Pustular psoriasis is an uncommon form of psoriasis whose main features include sterile pustules on an erythematous base. It is a rare disease. One study of 112 children with psoriasis found that 0.9% of cases involved generalized pustular psoriasis.1Pustular psoriasis affects all races, is slightly more common in males, and may occur as early as the first week of life.2Several cases of psoriasis have been described in the context of Kawasaki disease.3
There are several forms of pustular psoriasis. The most common form is generalized pustular psoriasis (von Zumbusch type), an acute, severe form that is associated with fever, severe pruritus, toxicity, malaise, and painful pustulation. Generalized pustular psoriasis lesions in children have an annular morphology in 60% of patients.2By contrast, our patient had the annular, or circinate, form that classically follows a subacute or chronic course and has less systemic involvement. Pustulosis palmaris et plantaris involves pustules limited to the palms and soles bilaterally and is associated with chronic recurrent multifocal osteomyelitis, which involves osteolytic bone lesions and arthritis.4Other forms of pustular psoriasis include exanthematic, localized, juvenile, infantile, and pregnancy-associated types.
Pustular psoriasis lesions develop on normal skin or on psoriatic plaques as red plaques covered with pinpoint subcorneal pustules. The sterile pustules then coalesce to form collections of pus, eventually leaving dry, brownish crusts followed by exfoliative dermatitis.2Flexures, genital areas, webs of fingers, and periungual areas are predisposed. Mucous membrane involvement in the mouth and tongue is common. Laboratory tests may reveal lymphopenia; neutrophil leukocytosis; a high erythrocyte sedimentation rate; low levels of albumin, calcium, and zinc; and negative blood and pustule cultures.5Antistreptolysin O titers should be checked to rule out a triggering group A streptococcal infection.
Reported triggers of pustular psoriasis include medications, steroid withdrawal, group A streptococcal infection, upper respiratory infection, pregnancy, stress, vaccinations, and hypocalcemia. Causative medications include lithium, iodine, penicillin, and interferon.1,5
Fortunately, complications in pustular psoriasis are rare. Bacteremia may occur secondary to loss of skin-barrier function. Liver impairment can occur secondary to the disease itself or as a result of hepatotoxicity from methotrexate or retinoids used to treat the disease. Renal impairment has also been reported. Death may result from cardiorespiratory failure during the acute eruptive phase.
The approach to treatment of pustular psoriasis should be conservative, starting first with topical therapy and then considering systemic medication if the disease progresses. Topical compresses, wet wraps, and baths with saline or oatmeal are soothing and gently debride the skin lesions.5Topical steroids can also be used albeit very cautiously, as there is a high rate of absorption.6Hydration, bed rest, avoidance of excess heat loss, and monitoring for secondary infections are important. Systemic therapy for cases recalcitrant to topical treatment includes oral retinoids, methotrexate, cyclosporine, hydroxyurea, and 6-thioguanine.5,7Oral steroids are generally discouraged because they may cause the disease to flare upon withdrawal of the medication.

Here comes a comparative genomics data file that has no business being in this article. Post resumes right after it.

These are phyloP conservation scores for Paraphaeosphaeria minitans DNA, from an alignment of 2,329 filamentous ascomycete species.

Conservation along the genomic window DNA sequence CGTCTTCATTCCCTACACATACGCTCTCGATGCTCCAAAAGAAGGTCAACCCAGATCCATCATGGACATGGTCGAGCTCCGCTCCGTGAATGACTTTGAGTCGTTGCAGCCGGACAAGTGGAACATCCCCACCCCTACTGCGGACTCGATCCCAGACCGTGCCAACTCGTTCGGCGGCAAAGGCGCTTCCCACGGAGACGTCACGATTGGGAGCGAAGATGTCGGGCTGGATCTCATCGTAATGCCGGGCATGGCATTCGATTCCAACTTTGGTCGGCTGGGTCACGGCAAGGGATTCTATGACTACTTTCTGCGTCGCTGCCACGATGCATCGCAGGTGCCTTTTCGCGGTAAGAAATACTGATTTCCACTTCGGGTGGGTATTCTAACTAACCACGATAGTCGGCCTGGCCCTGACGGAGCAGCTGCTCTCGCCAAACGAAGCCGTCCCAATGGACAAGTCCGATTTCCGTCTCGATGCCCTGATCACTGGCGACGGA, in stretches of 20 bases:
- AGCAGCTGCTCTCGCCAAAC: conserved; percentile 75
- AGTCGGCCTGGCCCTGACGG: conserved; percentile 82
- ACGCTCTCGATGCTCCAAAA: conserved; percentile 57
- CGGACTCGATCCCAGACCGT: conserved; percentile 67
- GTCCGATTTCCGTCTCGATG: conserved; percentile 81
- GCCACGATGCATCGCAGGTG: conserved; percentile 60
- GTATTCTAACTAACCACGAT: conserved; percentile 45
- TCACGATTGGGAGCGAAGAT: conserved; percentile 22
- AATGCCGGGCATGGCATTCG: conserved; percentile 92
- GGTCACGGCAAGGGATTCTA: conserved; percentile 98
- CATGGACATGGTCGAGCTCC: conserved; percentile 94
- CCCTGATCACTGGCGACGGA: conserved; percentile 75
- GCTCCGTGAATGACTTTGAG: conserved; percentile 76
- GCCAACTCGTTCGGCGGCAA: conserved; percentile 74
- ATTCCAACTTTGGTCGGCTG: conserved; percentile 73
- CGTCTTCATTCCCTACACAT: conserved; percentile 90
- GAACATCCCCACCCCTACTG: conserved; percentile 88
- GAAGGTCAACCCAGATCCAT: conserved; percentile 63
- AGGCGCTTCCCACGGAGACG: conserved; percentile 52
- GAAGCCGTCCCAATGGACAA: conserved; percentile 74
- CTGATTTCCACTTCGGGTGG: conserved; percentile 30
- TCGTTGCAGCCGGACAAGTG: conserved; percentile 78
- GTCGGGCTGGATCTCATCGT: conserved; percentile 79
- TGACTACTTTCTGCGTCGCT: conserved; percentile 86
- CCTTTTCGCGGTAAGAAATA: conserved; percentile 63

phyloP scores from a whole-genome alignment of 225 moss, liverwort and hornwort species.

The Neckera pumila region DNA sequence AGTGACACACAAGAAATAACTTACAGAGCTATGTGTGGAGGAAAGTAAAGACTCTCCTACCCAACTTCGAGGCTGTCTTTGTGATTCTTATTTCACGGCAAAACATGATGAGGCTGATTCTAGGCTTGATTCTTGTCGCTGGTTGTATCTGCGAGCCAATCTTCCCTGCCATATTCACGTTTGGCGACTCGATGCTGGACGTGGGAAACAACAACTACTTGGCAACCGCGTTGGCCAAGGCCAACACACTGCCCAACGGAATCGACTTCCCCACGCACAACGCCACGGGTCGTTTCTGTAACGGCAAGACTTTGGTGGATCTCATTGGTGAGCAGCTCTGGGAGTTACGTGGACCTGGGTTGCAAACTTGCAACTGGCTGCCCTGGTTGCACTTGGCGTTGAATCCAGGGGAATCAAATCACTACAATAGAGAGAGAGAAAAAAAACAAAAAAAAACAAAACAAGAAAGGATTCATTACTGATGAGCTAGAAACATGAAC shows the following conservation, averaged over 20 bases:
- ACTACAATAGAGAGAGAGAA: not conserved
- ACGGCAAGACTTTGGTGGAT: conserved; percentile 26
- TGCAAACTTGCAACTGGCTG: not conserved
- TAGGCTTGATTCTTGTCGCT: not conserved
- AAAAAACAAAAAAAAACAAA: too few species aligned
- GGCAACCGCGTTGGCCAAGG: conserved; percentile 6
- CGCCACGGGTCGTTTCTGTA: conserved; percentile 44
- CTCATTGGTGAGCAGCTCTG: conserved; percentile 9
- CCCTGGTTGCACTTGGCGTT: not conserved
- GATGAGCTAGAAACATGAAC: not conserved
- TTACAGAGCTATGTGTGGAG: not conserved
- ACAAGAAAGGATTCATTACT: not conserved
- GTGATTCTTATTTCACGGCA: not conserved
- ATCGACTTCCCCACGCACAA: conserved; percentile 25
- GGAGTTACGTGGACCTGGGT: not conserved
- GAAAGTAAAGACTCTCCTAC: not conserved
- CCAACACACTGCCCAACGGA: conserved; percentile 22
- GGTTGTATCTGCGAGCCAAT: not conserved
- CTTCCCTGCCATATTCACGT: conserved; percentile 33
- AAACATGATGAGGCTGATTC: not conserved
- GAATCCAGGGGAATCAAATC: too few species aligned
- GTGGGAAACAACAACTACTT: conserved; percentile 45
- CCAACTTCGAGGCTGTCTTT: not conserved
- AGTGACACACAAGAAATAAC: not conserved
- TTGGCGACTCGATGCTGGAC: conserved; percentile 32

Although tumor necrosis factor inhibitors have been reported to cause the development of new pustular psoriasis in adults, they have been used to treat the condition in children.8,9Phototherapy is rarely used in children, but 1 case report described use of acitretin and narrowband UV-B phototherapy as maintenance therapy after induction with cyclosporine.10
The course of pustular psoriasis is cyclical, with unexplained intermittent flares of disease that may occur across decades. Relapses are common and may become progressively severe.2Flares may resolve spontaneously, leaving behind normal skin.
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Correspondence:Albert C. Yan, MD, Children's Hospital of Philadelphia, University of Pennsylvania School of Medicine, 324 S 34th St, Philadelphia, PA 19104 (email@example.com).
Accepted for Publication:September 20, 2007.
Author Contributions:Study concept and design: Yan. Acquisition of data: Chang, Ubriani, and Yan. Analysis and interpretation of data: Yan. Drafting of the manuscript: Chang and Ubriani. Critical revision of the manuscript for important intellectual content: Ubriani and Yan. Administrative, technical, and material support: Chang, Ubriani, and Yan. Study supervision: Chang, Ubriani, and Yan.
Financial Disclosure:None reported.
Picture of the Month—Diagnosis. Arch Pediatr Adolesc Med. 2008;162(10):990. doi:10.1001/archpedi.162.10.990